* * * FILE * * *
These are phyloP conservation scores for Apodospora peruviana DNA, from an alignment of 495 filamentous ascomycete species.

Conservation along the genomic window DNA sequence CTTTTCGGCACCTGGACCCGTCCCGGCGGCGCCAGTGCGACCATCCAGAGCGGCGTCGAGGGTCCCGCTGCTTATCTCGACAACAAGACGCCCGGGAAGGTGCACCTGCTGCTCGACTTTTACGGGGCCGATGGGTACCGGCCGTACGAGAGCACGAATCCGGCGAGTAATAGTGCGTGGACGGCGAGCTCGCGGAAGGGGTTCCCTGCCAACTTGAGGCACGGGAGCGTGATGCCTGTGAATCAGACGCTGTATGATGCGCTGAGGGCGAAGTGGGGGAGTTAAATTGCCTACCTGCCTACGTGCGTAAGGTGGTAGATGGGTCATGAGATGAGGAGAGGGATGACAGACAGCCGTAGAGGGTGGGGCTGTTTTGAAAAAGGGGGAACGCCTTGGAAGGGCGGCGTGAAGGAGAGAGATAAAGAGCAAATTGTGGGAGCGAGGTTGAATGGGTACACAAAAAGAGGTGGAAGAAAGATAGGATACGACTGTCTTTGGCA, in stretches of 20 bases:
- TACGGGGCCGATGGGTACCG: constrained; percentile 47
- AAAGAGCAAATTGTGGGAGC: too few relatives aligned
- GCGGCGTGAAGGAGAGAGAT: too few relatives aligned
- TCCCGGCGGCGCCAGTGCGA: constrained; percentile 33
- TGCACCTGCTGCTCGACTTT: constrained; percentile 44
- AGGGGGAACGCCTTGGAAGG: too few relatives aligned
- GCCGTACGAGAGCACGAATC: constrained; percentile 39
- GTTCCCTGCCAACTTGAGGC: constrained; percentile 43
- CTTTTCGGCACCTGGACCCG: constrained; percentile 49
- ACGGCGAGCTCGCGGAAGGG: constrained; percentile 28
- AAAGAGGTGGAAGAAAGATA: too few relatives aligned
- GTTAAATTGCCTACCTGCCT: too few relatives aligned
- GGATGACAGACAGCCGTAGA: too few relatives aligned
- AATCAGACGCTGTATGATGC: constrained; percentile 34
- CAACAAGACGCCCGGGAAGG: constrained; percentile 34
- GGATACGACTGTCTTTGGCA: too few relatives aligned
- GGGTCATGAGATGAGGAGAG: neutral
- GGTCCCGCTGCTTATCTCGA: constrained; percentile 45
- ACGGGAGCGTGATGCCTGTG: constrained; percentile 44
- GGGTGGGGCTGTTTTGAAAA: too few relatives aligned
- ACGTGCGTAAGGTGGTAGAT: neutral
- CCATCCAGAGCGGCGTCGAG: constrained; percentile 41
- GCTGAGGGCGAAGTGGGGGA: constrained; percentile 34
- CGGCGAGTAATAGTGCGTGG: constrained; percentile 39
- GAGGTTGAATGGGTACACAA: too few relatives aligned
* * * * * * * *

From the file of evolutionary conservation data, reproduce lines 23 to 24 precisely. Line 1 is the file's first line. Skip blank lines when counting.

- ACGTGCGTAAGGTGGTAGAT: neutral
- CCATCCAGAGCGGCGTCGAG: constrained; percentile 41